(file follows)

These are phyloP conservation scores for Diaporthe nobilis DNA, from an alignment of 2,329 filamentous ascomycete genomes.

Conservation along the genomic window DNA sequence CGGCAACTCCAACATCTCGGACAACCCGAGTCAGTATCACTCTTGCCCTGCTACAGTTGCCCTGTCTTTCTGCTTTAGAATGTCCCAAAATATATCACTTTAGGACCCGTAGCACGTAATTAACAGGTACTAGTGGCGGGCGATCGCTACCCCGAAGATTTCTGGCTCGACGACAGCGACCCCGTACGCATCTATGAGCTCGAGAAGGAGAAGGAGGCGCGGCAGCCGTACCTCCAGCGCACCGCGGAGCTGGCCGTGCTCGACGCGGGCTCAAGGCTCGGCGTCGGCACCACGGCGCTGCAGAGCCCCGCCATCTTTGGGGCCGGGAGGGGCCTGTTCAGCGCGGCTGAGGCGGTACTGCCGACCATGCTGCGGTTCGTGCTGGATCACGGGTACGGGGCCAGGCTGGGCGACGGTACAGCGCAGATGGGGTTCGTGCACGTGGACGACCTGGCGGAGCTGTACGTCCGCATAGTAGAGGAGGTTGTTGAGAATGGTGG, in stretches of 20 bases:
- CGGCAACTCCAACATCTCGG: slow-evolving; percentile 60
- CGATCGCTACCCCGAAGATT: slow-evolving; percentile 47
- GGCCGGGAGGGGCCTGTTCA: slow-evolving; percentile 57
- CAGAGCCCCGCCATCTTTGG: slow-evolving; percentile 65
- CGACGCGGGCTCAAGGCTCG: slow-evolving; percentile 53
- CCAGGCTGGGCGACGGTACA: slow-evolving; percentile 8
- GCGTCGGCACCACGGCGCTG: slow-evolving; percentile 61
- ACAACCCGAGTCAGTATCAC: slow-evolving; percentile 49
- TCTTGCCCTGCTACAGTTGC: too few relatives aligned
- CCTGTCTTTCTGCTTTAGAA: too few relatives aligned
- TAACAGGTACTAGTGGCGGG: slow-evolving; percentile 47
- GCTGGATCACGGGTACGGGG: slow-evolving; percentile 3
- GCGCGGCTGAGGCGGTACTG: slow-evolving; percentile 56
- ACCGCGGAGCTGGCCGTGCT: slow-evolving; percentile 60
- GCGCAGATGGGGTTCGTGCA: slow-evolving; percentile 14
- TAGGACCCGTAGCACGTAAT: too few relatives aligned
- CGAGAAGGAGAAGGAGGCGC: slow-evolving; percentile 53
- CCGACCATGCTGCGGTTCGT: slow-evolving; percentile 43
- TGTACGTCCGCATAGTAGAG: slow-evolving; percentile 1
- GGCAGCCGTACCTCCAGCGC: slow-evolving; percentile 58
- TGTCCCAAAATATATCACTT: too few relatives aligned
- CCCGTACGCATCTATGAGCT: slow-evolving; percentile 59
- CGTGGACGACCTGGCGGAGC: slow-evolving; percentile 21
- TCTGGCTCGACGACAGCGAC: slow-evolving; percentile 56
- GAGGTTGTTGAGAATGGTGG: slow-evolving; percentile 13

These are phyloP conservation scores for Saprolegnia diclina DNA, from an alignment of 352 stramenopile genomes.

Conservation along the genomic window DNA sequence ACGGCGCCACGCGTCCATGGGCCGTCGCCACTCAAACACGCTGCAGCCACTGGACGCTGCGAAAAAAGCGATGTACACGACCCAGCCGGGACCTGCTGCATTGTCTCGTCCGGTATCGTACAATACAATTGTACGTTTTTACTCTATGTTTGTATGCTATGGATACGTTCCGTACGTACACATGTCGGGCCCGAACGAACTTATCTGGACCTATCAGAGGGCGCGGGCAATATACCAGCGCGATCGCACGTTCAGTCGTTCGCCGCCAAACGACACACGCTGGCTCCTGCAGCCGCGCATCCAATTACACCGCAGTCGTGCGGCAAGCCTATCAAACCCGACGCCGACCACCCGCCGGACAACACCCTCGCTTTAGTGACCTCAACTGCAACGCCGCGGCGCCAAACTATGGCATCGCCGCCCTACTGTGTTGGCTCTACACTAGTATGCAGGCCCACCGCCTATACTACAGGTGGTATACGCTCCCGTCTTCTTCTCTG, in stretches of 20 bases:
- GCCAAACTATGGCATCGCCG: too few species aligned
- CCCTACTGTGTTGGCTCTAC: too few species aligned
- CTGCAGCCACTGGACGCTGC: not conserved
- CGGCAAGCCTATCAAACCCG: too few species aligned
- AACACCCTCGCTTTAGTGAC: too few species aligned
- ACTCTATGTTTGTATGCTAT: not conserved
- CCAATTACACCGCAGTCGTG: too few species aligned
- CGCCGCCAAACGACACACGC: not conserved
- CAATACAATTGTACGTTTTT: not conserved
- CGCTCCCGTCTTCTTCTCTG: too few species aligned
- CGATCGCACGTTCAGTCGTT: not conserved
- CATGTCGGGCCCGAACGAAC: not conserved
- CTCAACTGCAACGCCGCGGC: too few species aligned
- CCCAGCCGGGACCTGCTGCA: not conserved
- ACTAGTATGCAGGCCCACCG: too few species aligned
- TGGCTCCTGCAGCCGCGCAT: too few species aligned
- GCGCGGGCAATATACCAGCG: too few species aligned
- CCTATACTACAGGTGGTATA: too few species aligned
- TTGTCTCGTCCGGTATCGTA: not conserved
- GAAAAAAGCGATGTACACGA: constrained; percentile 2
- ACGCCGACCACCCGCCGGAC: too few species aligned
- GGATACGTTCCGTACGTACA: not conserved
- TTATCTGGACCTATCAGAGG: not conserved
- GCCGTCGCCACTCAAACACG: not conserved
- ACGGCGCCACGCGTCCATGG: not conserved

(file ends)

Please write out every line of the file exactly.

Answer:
These are phyloP conservation scores for Diaporthe nobilis DNA, from an alignment of 2,329 filamentous ascomycete genomes.

Conservation along the genomic window DNA sequence CGGCAACTCCAACATCTCGGACAACCCGAGTCAGTATCACTCTTGCCCTGCTACAGTTGCCCTGTCTTTCTGCTTTAGAATGTCCCAAAATATATCACTTTAGGACCCGTAGCACGTAATTAACAGGTACTAGTGGCGGGCGATCGCTACCCCGAAGATTTCTGGCTCGACGACAGCGACCCCGTACGCATCTATGAGCTCGAGAAGGAGAAGGAGGCGCGGCAGCCGTACCTCCAGCGCACCGCGGAGCTGGCCGTGCTCGACGCGGGCTCAAGGCTCGGCGTCGGCACCACGGCGCTGCAGAGCCCCGCCATCTTTGGGGCCGGGAGGGGCCTGTTCAGCGCGGCTGAGGCGGTACTGCCGACCATGCTGCGGTTCGTGCTGGATCACGGGTACGGGGCCAGGCTGGGCGACGGTACAGCGCAGATGGGGTTCGTGCACGTGGACGACCTGGCGGAGCTGTACGTCCGCATAGTAGAGGAGGTTGTTGAGAATGGTGG, in stretches of 20 bases:
- CGGCAACTCCAACATCTCGG: slow-evolving; percentile 60
- CGATCGCTACCCCGAAGATT: slow-evolving; percentile 47
- GGCCGGGAGGGGCCTGTTCA: slow-evolving; percentile 57
- CAGAGCCCCGCCATCTTTGG: slow-evolving; percentile 65
- CGACGCGGGCTCAAGGCTCG: slow-evolving; percentile 53
- CCAGGCTGGGCGACGGTACA: slow-evolving; percentile 8
- GCGTCGGCACCACGGCGCTG: slow-evolving; percentile 61
- ACAACCCGAGTCAGTATCAC: slow-evolving; percentile 49
- TCTTGCCCTGCTACAGTTGC: too few relatives aligned
- CCTGTCTTTCTGCTTTAGAA: too few relatives aligned
- TAACAGGTACTAGTGGCGGG: slow-evolving; percentile 47
- GCTGGATCACGGGTACGGGG: slow-evolving; percentile 3
- GCGCGGCTGAGGCGGTACTG: slow-evolving; percentile 56
- ACCGCGGAGCTGGCCGTGCT: slow-evolving; percentile 60
- GCGCAGATGGGGTTCGTGCA: slow-evolving; percentile 14
- TAGGACCCGTAGCACGTAAT: too few relatives aligned
- CGAGAAGGAGAAGGAGGCGC: slow-evolving; percentile 53
- CCGACCATGCTGCGGTTCGT: slow-evolving; percentile 43
- TGTACGTCCGCATAGTAGAG: slow-evolving; percentile 1
- GGCAGCCGTACCTCCAGCGC: slow-evolving; percentile 58
- TGTCCCAAAATATATCACTT: too few relatives aligned
- CCCGTACGCATCTATGAGCT: slow-evolving; percentile 59
- CGTGGACGACCTGGCGGAGC: slow-evolving; percentile 21
- TCTGGCTCGACGACAGCGAC: slow-evolving; percentile 56
- GAGGTTGTTGAGAATGGTGG: slow-evolving; percentile 13

These are phyloP conservation scores for Saprolegnia diclina DNA, from an alignment of 352 stramenopile genomes.

Conservation along the genomic window DNA sequence ACGGCGCCACGCGTCCATGGGCCGTCGCCACTCAAACACGCTGCAGCCACTGGACGCTGCGAAAAAAGCGATGTACACGACCCAGCCGGGACCTGCTGCATTGTCTCGTCCGGTATCGTACAATACAATTGTACGTTTTTACTCTATGTTTGTATGCTATGGATACGTTCCGTACGTACACATGTCGGGCCCGAACGAACTTATCTGGACCTATCAGAGGGCGCGGGCAATATACCAGCGCGATCGCACGTTCAGTCGTTCGCCGCCAAACGACACACGCTGGCTCCTGCAGCCGCGCATCCAATTACACCGCAGTCGTGCGGCAAGCCTATCAAACCCGACGCCGACCACCCGCCGGACAACACCCTCGCTTTAGTGACCTCAACTGCAACGCCGCGGCGCCAAACTATGGCATCGCCGCCCTACTGTGTTGGCTCTACACTAGTATGCAGGCCCACCGCCTATACTACAGGTGGTATACGCTCCCGTCTTCTTCTCTG, in stretches of 20 bases:
- GCCAAACTATGGCATCGCCG: too few species aligned
- CCCTACTGTGTTGGCTCTAC: too few species aligned
- CTGCAGCCACTGGACGCTGC: not conserved
- CGGCAAGCCTATCAAACCCG: too few species aligned
- AACACCCTCGCTTTAGTGAC: too few species aligned
- ACTCTATGTTTGTATGCTAT: not conserved
- CCAATTACACCGCAGTCGTG: too few species aligned
- CGCCGCCAAACGACACACGC: not conserved
- CAATACAATTGTACGTTTTT: not conserved
- CGCTCCCGTCTTCTTCTCTG: too few species aligned
- CGATCGCACGTTCAGTCGTT: not conserved
- CATGTCGGGCCCGAACGAAC: not conserved
- CTCAACTGCAACGCCGCGGC: too few species aligned
- CCCAGCCGGGACCTGCTGCA: not conserved
- ACTAGTATGCAGGCCCACCG: too few species aligned
- TGGCTCCTGCAGCCGCGCAT: too few species aligned
- GCGCGGGCAATATACCAGCG: too few species aligned
- CCTATACTACAGGTGGTATA: too few species aligned
- TTGTCTCGTCCGGTATCGTA: not conserved
- GAAAAAAGCGATGTACACGA: constrained; percentile 2
- ACGCCGACCACCCGCCGGAC: too few species aligned
- GGATACGTTCCGTACGTACA: not conserved
- TTATCTGGACCTATCAGAGG: not conserved
- GCCGTCGCCACTCAAACACG: not conserved
- ACGGCGCCACGCGTCCATGG: not conserved